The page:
The Difficult Transition from Military to Civilian Life
As the last U.S. combat troops head home from Iraq this month, some will face a difficult re-entry to civilian life. A Pew Research Center survey of 1,853 veterans found that 27% said readjusting to civilian life was “very” or “somewhat difficult.”
Military service is difficult, demanding and dangerous. But returning to civilian life also poses challenges for the men and women who have served in the armed forces, according to a recent Pew Research Center survey of 1,853 veterans. While more than seven-in-ten veterans (72%) report they had an easy time readjusting to civilian life, 27% say re-entry was difficult for them — a proportion that swells to 44% among veterans who served in the ten years since the Sept. 11, 2001, terrorist attacks. Veterans who say they had an emotionally traumatic experience while serving or had suffered a serious service-related injury were significantly more likely to report problems with re-entry.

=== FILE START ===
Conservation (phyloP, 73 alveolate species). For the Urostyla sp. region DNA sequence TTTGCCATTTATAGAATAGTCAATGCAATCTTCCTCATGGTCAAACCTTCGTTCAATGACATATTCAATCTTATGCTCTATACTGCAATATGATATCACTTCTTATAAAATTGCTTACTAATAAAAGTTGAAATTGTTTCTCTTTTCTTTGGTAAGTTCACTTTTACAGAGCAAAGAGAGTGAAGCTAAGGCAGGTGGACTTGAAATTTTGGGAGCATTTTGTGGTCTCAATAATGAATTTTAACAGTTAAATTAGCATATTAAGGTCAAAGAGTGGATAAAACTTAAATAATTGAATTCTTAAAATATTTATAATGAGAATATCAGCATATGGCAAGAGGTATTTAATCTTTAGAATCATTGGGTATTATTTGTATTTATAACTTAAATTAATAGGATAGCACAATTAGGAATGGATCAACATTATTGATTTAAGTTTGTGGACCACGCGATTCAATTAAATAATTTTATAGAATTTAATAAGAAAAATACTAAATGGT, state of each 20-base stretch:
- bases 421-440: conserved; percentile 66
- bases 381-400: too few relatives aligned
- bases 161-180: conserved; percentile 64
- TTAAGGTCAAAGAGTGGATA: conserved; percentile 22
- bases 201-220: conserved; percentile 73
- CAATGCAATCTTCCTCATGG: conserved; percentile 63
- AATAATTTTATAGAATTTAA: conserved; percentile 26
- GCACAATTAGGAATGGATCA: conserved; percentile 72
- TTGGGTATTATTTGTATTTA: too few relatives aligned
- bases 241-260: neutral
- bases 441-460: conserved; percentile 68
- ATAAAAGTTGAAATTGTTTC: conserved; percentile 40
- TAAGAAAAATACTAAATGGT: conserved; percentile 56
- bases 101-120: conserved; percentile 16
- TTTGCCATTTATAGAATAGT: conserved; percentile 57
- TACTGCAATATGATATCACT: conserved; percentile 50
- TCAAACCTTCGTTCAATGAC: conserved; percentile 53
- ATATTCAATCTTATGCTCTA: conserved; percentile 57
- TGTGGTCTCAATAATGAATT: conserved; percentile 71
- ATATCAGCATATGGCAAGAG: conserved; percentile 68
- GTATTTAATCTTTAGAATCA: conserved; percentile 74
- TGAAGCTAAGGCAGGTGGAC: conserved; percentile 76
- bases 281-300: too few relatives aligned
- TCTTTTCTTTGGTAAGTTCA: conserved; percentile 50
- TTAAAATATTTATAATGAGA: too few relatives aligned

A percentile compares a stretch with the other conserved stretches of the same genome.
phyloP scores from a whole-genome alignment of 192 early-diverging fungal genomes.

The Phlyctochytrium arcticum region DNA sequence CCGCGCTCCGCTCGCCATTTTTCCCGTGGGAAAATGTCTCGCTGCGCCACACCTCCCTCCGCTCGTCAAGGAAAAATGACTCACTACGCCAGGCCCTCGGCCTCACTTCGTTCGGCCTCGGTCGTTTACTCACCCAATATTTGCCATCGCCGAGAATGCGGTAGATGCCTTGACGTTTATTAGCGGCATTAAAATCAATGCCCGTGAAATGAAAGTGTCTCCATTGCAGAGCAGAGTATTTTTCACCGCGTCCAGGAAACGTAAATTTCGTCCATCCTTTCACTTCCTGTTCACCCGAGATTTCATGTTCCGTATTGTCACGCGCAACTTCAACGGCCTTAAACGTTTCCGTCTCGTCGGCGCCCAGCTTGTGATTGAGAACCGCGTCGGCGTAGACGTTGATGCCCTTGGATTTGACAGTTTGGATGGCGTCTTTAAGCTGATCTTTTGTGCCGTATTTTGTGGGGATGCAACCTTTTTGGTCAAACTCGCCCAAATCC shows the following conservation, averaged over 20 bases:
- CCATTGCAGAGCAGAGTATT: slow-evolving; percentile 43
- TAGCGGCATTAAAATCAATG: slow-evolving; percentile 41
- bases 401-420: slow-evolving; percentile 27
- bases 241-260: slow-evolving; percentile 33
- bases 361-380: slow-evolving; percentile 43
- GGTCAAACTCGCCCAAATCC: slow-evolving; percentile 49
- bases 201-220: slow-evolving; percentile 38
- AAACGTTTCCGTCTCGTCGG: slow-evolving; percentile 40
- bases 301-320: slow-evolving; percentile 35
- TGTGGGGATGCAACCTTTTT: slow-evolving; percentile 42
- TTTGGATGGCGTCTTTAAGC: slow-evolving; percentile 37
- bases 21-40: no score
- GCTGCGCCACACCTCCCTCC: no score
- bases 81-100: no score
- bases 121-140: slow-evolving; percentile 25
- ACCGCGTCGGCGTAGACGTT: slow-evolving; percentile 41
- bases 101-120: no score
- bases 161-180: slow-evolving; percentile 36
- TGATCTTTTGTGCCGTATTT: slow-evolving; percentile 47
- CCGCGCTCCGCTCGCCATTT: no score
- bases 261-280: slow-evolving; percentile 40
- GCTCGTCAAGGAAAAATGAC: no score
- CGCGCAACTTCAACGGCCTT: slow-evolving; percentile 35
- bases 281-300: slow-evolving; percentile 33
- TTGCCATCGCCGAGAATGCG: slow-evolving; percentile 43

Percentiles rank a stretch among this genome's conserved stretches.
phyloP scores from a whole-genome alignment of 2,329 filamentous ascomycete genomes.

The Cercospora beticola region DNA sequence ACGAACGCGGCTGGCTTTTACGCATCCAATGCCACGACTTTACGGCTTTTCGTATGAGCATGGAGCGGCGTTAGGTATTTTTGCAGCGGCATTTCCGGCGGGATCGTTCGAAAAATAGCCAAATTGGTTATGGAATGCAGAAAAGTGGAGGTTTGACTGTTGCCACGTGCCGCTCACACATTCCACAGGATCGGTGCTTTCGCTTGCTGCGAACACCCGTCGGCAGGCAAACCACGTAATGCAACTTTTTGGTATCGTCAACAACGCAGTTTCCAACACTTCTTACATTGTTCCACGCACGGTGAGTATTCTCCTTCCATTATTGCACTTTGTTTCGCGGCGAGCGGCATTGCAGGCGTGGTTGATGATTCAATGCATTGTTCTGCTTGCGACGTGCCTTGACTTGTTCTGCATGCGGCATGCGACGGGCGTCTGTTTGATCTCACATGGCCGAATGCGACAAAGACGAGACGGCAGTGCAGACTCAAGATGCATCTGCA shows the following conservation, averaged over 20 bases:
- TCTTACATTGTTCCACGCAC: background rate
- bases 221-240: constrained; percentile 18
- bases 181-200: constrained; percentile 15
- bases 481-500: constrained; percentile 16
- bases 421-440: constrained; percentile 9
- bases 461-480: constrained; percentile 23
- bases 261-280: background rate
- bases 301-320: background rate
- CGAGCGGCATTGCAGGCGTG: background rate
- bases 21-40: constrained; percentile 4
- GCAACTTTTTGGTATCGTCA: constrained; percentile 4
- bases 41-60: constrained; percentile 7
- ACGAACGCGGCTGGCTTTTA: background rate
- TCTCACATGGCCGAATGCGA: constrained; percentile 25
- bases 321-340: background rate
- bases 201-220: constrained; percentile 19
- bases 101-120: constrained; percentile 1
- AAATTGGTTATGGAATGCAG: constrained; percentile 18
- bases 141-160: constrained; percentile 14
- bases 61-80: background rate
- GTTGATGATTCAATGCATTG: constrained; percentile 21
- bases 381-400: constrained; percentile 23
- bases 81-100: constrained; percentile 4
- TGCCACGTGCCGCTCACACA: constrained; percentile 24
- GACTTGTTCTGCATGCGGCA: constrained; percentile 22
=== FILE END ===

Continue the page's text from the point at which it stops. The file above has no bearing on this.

The lingering consequences of a suffering a psychological trauma are particularly striking: The likelihood of an easy re-entry drop from 82% — for those who did not experience a traumatic event — to 56% for those who did. This 26 percentage point decline is the largest change — positive or negative — recorded in the study.
In addition, those who served in a combat zone and or knew someone who was killed or injured face steeper odds of an easy re-entry. It is worth nothing that veterans who served in the post-9/11 period report more difficulties returning to civilian life than those who served in Vietnam or the Korean War/World War II era. Read More
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